Helping Small Farmers Think About Better Growing and Marketing
This manual was produced by FAO as part of a project initiated by FAO’s Heiko Bammann which Kastom Gadens Tony Jansen and Roselyn Kabu participated in as authors.
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This manual begins by noting that there are many different types of farming families in the Pacific and that most of these differences can be attributed to the individual choices farming families make in three important areas:
- the types and combinations of activities they undertake
- the ways in which those activities are undertaken
- the family’s reasons for undertaking activities
Farming families can also be differentiated in terms of the size of their farming operation. This is primarily defined in terms of the area of the farm or of the income received from farming.The introduction to the manual states, therefore, that the key challenge in developing this manual has been whether one set of analytical tools can be suitable for all the different types of farmers on the small to commercial continuum. Although the farming systems approach to development (FSD) does contain some analytical tools for financial analysis it also includes other tools designed to deal with issues relating to multiple goals and activities (often non-economic) which are undertaken without entering the market place. Economic tools become more important the more commercialised a farming operation becomes.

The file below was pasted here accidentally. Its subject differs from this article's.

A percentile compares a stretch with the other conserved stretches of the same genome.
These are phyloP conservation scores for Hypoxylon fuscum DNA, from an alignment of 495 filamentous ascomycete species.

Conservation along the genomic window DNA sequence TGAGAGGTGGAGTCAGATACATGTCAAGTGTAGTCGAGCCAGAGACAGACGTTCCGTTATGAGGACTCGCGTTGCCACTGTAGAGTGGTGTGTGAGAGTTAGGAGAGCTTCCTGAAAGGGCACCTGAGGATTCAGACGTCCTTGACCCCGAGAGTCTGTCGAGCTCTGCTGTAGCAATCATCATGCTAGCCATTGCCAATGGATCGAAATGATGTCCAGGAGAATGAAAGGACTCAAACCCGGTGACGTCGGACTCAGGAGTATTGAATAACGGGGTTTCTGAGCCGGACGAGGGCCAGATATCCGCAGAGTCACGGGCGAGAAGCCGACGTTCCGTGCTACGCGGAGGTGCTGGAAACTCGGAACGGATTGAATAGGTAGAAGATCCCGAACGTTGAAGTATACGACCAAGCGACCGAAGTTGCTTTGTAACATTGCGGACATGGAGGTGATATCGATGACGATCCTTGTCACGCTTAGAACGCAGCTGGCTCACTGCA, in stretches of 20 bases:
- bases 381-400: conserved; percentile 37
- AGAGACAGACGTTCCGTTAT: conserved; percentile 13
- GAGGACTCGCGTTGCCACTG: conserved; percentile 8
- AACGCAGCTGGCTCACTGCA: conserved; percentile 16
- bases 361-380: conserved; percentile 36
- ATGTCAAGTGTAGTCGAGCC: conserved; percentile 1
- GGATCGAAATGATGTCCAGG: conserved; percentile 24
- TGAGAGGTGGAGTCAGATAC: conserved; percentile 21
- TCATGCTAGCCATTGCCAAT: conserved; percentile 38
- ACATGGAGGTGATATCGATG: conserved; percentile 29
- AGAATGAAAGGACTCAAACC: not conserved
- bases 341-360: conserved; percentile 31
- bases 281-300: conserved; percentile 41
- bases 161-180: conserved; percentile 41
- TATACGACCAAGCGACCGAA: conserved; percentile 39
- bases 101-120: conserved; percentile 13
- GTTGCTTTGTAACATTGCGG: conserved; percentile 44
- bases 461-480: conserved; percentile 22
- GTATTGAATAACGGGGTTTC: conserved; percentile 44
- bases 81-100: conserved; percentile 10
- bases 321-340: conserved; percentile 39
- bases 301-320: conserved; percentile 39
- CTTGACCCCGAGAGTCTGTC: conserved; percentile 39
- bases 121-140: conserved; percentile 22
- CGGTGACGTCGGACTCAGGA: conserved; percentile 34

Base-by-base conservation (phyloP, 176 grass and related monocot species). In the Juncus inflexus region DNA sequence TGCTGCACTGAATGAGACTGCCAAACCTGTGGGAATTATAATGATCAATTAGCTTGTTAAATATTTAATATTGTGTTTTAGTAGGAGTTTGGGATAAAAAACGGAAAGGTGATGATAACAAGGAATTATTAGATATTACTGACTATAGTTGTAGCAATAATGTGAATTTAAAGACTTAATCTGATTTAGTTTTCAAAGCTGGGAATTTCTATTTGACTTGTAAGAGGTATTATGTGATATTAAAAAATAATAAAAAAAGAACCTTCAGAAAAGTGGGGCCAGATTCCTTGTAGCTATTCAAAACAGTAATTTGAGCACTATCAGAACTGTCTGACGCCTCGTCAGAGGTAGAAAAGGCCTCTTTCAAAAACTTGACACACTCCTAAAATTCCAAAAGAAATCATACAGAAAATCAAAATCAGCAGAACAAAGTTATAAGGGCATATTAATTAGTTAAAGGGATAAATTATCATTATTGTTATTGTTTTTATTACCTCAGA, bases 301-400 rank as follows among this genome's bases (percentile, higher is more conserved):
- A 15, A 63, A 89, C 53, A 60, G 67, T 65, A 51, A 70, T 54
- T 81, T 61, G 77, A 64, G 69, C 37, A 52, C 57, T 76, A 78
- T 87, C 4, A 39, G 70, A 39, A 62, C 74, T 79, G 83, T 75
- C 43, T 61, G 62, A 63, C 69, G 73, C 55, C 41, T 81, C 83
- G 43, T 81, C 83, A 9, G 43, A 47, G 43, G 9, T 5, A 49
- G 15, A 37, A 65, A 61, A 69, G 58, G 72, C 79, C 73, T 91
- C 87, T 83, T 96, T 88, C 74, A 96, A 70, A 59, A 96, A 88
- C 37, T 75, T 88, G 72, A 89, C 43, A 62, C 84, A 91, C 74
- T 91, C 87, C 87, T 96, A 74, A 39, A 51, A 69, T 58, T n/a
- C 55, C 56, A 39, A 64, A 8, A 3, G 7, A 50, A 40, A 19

This manual is designed to help extension and development officers and colleagues train their field facilitators to help interested small farmers and farmer groups make decisions that will improve their income and, hopefully, their feeling of well-being. The manual states that armed with this knowledge, facilitators will be able to better advise farming families about how to consider changes to their traditional farming system, how the changes may affect them, and whether or not those changes will be good for them.
The emphasis in this manual is on small farmers, since they form the majority in the Pacific. The manual itself is divided into five primary parts – where the introduction to each of the following chapters provides details of the material presented :
- The farming systems approach to development (FSD) (Chapter 3)
- Farm management (Chapter 4)
- Marketing (Chapter 5)
- The production-marketing link (Chapter 6)
- Risk management (Chapter 7)
Prior to these main parts, however, Chapter 2 is devoted to the facilitators. However, it worth noting that the manual also suggests that more educated farmers, and those who are more commercialised, will also be able to benefit from studying the manual.The manual is well illustrated and includes photos, table and summary boxes to aid the reader. The appendices also include useful information in the following areas:
- Role and techniques of facilitators
- Examples of farm record forms
- A list of useful references relating to the material presented in the manual
- Definitions of the acronyms used in the manual
- Definitions of the technical terms used in the manual